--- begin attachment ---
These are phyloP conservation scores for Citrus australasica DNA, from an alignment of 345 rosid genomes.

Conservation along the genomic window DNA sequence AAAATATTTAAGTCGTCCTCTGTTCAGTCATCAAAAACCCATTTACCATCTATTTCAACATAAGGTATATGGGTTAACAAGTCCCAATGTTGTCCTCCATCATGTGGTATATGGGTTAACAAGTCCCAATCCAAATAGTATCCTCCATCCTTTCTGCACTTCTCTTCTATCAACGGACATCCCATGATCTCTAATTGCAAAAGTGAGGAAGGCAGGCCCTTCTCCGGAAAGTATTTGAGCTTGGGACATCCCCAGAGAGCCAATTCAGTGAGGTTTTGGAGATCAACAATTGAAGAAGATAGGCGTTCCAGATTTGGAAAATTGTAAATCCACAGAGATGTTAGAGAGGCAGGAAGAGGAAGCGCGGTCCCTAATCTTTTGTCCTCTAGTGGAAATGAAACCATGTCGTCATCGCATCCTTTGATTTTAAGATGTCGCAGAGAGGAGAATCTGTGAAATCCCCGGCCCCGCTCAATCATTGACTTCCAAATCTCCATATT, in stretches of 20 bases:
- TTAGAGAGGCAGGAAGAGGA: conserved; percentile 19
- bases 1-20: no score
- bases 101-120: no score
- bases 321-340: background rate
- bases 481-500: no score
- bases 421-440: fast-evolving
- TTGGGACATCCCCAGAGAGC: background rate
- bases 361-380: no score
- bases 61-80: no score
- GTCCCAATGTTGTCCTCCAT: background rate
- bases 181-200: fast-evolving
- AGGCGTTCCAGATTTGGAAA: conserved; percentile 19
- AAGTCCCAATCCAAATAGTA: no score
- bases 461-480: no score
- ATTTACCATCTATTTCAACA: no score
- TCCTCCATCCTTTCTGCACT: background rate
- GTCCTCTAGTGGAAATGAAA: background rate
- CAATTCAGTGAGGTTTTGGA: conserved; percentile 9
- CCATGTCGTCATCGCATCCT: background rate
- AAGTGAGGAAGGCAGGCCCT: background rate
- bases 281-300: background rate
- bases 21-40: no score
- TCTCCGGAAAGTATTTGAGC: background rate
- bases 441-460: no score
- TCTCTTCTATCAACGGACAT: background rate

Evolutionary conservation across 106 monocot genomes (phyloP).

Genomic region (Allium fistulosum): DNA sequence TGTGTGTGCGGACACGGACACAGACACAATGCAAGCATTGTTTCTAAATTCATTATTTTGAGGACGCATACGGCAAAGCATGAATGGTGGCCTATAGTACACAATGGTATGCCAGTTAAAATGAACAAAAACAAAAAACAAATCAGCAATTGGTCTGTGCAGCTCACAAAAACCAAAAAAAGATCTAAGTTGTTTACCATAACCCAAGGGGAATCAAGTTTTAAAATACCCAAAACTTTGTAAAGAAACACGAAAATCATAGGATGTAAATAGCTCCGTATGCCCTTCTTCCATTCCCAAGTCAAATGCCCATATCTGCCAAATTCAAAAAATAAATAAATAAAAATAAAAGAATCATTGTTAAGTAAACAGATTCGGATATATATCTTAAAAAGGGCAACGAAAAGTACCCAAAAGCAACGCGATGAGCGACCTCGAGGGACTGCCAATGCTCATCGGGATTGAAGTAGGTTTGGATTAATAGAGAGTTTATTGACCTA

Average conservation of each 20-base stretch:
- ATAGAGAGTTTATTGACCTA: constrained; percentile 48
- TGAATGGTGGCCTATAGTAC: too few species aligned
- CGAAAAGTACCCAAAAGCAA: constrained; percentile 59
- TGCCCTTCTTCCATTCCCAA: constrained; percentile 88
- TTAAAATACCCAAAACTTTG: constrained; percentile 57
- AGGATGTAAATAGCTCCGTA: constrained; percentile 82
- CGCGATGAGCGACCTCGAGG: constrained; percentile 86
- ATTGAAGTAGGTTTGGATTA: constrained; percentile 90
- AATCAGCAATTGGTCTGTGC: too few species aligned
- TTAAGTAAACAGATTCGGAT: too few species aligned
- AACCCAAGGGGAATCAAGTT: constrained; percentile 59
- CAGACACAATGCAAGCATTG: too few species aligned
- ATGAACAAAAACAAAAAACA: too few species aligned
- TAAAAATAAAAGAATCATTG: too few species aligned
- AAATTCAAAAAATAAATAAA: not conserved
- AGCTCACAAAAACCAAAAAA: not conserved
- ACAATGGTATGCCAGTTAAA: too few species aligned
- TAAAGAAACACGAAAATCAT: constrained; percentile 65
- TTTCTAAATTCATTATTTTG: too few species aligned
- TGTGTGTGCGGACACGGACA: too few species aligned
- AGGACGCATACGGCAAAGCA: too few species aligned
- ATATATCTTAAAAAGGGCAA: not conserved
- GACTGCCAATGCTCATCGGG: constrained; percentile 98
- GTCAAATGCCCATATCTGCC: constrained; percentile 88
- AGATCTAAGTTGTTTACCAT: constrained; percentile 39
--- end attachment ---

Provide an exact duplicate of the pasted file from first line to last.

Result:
These are phyloP conservation scores for Citrus australasica DNA, from an alignment of 345 rosid genomes.

Conservation along the genomic window DNA sequence AAAATATTTAAGTCGTCCTCTGTTCAGTCATCAAAAACCCATTTACCATCTATTTCAACATAAGGTATATGGGTTAACAAGTCCCAATGTTGTCCTCCATCATGTGGTATATGGGTTAACAAGTCCCAATCCAAATAGTATCCTCCATCCTTTCTGCACTTCTCTTCTATCAACGGACATCCCATGATCTCTAATTGCAAAAGTGAGGAAGGCAGGCCCTTCTCCGGAAAGTATTTGAGCTTGGGACATCCCCAGAGAGCCAATTCAGTGAGGTTTTGGAGATCAACAATTGAAGAAGATAGGCGTTCCAGATTTGGAAAATTGTAAATCCACAGAGATGTTAGAGAGGCAGGAAGAGGAAGCGCGGTCCCTAATCTTTTGTCCTCTAGTGGAAATGAAACCATGTCGTCATCGCATCCTTTGATTTTAAGATGTCGCAGAGAGGAGAATCTGTGAAATCCCCGGCCCCGCTCAATCATTGACTTCCAAATCTCCATATT, in stretches of 20 bases:
- TTAGAGAGGCAGGAAGAGGA: conserved; percentile 19
- bases 1-20: no score
- bases 101-120: no score
- bases 321-340: background rate
- bases 481-500: no score
- bases 421-440: fast-evolving
- TTGGGACATCCCCAGAGAGC: background rate
- bases 361-380: no score
- bases 61-80: no score
- GTCCCAATGTTGTCCTCCAT: background rate
- bases 181-200: fast-evolving
- AGGCGTTCCAGATTTGGAAA: conserved; percentile 19
- AAGTCCCAATCCAAATAGTA: no score
- bases 461-480: no score
- ATTTACCATCTATTTCAACA: no score
- TCCTCCATCCTTTCTGCACT: background rate
- GTCCTCTAGTGGAAATGAAA: background rate
- CAATTCAGTGAGGTTTTGGA: conserved; percentile 9
- CCATGTCGTCATCGCATCCT: background rate
- AAGTGAGGAAGGCAGGCCCT: background rate
- bases 281-300: background rate
- bases 21-40: no score
- TCTCCGGAAAGTATTTGAGC: background rate
- bases 441-460: no score
- TCTCTTCTATCAACGGACAT: background rate

Evolutionary conservation across 106 monocot genomes (phyloP).

Genomic region (Allium fistulosum): DNA sequence TGTGTGTGCGGACACGGACACAGACACAATGCAAGCATTGTTTCTAAATTCATTATTTTGAGGACGCATACGGCAAAGCATGAATGGTGGCCTATAGTACACAATGGTATGCCAGTTAAAATGAACAAAAACAAAAAACAAATCAGCAATTGGTCTGTGCAGCTCACAAAAACCAAAAAAAGATCTAAGTTGTTTACCATAACCCAAGGGGAATCAAGTTTTAAAATACCCAAAACTTTGTAAAGAAACACGAAAATCATAGGATGTAAATAGCTCCGTATGCCCTTCTTCCATTCCCAAGTCAAATGCCCATATCTGCCAAATTCAAAAAATAAATAAATAAAAATAAAAGAATCATTGTTAAGTAAACAGATTCGGATATATATCTTAAAAAGGGCAACGAAAAGTACCCAAAAGCAACGCGATGAGCGACCTCGAGGGACTGCCAATGCTCATCGGGATTGAAGTAGGTTTGGATTAATAGAGAGTTTATTGACCTA

Average conservation of each 20-base stretch:
- ATAGAGAGTTTATTGACCTA: constrained; percentile 48
- TGAATGGTGGCCTATAGTAC: too few species aligned
- CGAAAAGTACCCAAAAGCAA: constrained; percentile 59
- TGCCCTTCTTCCATTCCCAA: constrained; percentile 88
- TTAAAATACCCAAAACTTTG: constrained; percentile 57
- AGGATGTAAATAGCTCCGTA: constrained; percentile 82
- CGCGATGAGCGACCTCGAGG: constrained; percentile 86
- ATTGAAGTAGGTTTGGATTA: constrained; percentile 90
- AATCAGCAATTGGTCTGTGC: too few species aligned
- TTAAGTAAACAGATTCGGAT: too few species aligned
- AACCCAAGGGGAATCAAGTT: constrained; percentile 59
- CAGACACAATGCAAGCATTG: too few species aligned
- ATGAACAAAAACAAAAAACA: too few species aligned
- TAAAAATAAAAGAATCATTG: too few species aligned
- AAATTCAAAAAATAAATAAA: not conserved
- AGCTCACAAAAACCAAAAAA: not conserved
- ACAATGGTATGCCAGTTAAA: too few species aligned
- TAAAGAAACACGAAAATCAT: constrained; percentile 65
- TTTCTAAATTCATTATTTTG: too few species aligned
- TGTGTGTGCGGACACGGACA: too few species aligned
- AGGACGCATACGGCAAAGCA: too few species aligned
- ATATATCTTAAAAAGGGCAA: not conserved
- GACTGCCAATGCTCATCGGG: constrained; percentile 98
- GTCAAATGCCCATATCTGCC: constrained; percentile 88
- AGATCTAAGTTGTTTACCAT: constrained; percentile 39